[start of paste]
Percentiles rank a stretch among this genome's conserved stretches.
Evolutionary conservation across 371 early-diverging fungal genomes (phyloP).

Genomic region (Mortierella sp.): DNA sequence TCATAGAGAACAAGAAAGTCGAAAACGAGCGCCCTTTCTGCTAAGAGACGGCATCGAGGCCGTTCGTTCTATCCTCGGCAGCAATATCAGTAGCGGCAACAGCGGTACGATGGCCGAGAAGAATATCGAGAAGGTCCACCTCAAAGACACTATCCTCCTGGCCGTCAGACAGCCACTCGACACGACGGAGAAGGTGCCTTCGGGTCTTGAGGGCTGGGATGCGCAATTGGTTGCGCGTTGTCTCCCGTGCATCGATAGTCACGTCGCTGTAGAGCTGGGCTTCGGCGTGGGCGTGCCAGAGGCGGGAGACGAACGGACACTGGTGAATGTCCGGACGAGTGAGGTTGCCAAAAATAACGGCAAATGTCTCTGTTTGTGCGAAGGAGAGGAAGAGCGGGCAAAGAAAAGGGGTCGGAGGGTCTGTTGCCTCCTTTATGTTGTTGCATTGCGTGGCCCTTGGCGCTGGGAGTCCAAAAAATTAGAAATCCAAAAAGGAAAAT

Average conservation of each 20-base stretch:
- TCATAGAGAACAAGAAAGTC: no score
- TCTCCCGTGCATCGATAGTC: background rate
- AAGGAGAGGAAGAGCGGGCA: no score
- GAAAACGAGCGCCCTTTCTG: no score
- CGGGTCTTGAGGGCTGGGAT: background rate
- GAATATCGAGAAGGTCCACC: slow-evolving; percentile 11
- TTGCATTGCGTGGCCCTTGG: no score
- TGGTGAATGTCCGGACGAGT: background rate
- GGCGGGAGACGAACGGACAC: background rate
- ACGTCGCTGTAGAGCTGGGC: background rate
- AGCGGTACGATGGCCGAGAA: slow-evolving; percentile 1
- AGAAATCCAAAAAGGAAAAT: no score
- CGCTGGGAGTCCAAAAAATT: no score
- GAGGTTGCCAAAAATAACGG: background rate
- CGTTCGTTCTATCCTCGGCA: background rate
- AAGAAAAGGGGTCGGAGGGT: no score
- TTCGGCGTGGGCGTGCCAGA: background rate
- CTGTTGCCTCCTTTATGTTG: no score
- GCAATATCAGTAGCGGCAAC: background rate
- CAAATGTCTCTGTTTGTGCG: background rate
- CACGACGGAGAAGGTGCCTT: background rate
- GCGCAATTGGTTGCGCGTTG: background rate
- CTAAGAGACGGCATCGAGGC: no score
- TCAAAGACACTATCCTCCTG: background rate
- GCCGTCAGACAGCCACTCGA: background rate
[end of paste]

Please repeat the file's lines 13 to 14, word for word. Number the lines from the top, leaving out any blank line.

- GGCGGGAGACGAACGGACAC: background rate
- ACGTCGCTGTAGAGCTGGGC: background rate